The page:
After the class was completed, I had the practical tools to implement the procedures into my practice. As with the Implant EZ I course, I left this course with a nugget of truth: if a dentist can seat a crown, there’s absolutely no reason why he or she can’t do a full arch reconstruction after receiving the proper mentorship and training.

After each course, I began to integrate elements of what I learned into my practice. I initially chose ‘ideal’ cases when applying new techniques. I didn’t want to choose the most difficult cases, as that surely would have affected my success rate.

After successfully completing my first few cases, my confidence soared and I took on additional implant cases. I received referrals from patients whose friends were impressed with my work. Such cases have been big, income-generating procedures for my office. They have affected the bottom line exponentially.

Know Your Numbers Gem
Similarly, the financial seminars offered by the Dr. Dick Barnes Group are a crucial component to building a successful dental practice. If there’s anything significantly missing in dental school, it’s the methods of how to properly run a business. Dental school primarily focuses on the clinical aspects of dentistry. There’s very little emphasis (if any) about how to effectively manage the busi-ness aspects of a dental practice. That leaves a slew of unanswered questions: How much is does cost me to open my practice every day? How do I do payroll? How can I lower my overhead and increase my income level? Immediately after dental school, I did not know the answers to any of those questions. I felt extremely overwhelmed and inadequate in this area of my practice.

By utilizing such techniques, we literally doubled our business in the first month.

However, I obtained the skills I needed by attending the Know Your Numbers course taught by Dr. Jim Downs. During the course, I remember a significant moment when Dr. Downs explained the BAM, essentially a “Bare Amount of Money.” He analyzed all of the numbers and helped me understand what it costs to open my doors every day. When he explained the BAM, I finally got it! I knew why I had been so frustrated with my practice—I wasn’t running it as a true business. This knowledge definitely helped me reassess how to allocate my funds in order to have the successful practice that I had always envisioned.

After discussing the BAM, Dr. Downs taught methods for setting clear financial goals and how to achieve them. In other words, he taught me how to cut, shape, and polish my business skills into gems of great value. Dr. Downs’s methodology made it completely possible. I learned many things, including: the amount of money it takes to run a practice on a daily basis; how to establish production goals; how to motivate my staff; and how to successfully manage my inflow, outflow, and overall budget. By the end of the seminar, I had the skills to make a real difference in the financial aspects of my practice.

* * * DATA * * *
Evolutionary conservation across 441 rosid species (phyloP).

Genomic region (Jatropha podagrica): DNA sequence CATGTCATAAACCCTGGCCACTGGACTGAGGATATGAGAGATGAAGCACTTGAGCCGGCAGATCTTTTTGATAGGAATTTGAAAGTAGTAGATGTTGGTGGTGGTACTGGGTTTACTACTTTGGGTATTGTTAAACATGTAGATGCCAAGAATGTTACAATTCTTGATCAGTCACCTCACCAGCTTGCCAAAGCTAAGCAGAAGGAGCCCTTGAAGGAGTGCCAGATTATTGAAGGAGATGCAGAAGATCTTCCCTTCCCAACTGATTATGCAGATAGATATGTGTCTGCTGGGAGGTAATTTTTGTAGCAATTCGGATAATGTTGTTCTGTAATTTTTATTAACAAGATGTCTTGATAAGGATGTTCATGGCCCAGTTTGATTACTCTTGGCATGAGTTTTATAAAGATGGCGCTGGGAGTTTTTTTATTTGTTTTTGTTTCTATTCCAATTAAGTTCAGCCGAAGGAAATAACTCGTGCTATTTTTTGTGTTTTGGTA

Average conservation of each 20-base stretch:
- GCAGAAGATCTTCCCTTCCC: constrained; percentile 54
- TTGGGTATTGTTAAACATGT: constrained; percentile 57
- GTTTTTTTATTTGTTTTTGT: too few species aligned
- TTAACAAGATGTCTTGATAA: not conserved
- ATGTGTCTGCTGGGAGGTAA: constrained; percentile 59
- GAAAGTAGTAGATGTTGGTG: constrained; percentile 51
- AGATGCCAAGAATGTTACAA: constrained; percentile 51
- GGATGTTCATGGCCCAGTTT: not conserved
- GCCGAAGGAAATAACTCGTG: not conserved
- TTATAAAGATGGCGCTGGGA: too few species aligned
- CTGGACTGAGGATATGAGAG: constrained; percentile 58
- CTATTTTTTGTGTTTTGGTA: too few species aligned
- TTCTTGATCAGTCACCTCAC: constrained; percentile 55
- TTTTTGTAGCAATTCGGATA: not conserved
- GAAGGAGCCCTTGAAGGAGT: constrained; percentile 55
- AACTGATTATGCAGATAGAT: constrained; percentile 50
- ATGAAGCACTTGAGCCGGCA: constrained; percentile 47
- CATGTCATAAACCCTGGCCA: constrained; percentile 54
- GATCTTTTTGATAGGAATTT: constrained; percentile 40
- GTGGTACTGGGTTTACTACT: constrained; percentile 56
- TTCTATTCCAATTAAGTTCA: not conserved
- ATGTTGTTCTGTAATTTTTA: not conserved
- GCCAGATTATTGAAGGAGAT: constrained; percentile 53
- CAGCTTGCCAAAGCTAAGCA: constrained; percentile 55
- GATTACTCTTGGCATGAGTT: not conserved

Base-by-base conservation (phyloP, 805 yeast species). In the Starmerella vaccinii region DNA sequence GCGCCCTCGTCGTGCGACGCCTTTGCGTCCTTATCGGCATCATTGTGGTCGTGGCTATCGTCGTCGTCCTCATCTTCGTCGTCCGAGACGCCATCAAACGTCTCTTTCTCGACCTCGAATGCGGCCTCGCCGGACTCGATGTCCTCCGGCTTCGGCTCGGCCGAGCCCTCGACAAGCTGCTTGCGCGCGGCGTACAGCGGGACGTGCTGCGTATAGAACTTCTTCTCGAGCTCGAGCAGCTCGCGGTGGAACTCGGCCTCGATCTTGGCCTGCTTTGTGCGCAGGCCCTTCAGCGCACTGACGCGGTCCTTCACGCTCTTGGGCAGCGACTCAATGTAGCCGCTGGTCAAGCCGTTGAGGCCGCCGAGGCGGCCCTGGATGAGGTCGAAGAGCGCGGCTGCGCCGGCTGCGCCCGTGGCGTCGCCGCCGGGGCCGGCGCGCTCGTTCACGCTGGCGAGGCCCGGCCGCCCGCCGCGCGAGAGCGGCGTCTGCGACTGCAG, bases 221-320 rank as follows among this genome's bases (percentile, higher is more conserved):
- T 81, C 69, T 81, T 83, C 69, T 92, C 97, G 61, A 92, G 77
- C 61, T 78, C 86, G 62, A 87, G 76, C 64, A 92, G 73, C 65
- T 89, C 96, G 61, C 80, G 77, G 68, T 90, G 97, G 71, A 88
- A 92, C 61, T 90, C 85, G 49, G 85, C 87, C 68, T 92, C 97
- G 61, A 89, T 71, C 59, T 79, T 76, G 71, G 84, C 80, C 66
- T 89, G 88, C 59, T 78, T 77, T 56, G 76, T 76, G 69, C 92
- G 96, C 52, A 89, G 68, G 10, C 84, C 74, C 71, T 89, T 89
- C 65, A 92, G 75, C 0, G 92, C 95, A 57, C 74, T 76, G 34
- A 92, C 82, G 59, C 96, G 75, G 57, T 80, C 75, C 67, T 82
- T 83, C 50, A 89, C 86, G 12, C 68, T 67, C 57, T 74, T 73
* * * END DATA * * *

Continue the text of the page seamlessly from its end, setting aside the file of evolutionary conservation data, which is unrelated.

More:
When I returned home, I strategized a plan with my team. Together, we set goals with tangible rewards, just as the course suggested. This was incredibly motivating. We realized that if we worked together, we could make this practice profitable for all of us.

By utilizing such techniques, we literally doubled our business in the first month. During the past few years, we have continued to set high goals and achieve them. It has helped our practice grow at a steady pace for the past three years.

Based on my experience, the best advice I can give any dentist, new or experienced, is to look for ways to shape and polish your skills. One of the greatest professional choices I’ve made thus far is continuing to advance my knowledge. The courses I have taken through the Dr. Dick Barnes Group have transformed my practice. I plan on a long career in dentistry and will continue to refine and polish the gems I acquired in dental school. I am already reaping the rewards of doing so—I now have a treasure chest filled with gleaming gems. For me, that brings true success in dentistry. The same can happen for you!

Practice Perfect, Spring 2015

About the author

Born in Anchorage AK, Dr. Ellen Remsing moved to Kansas in 1994 with her family. She attended The University of Kansas (KU) on a full athletic scholarship with the women’s rowing team. Dr. Remsing graduated from KU in 2000. She then attended Creighton University School of Dentistry and, graduated in 2004. In 2006, she opened a practice with her dad in Manhattan, KS.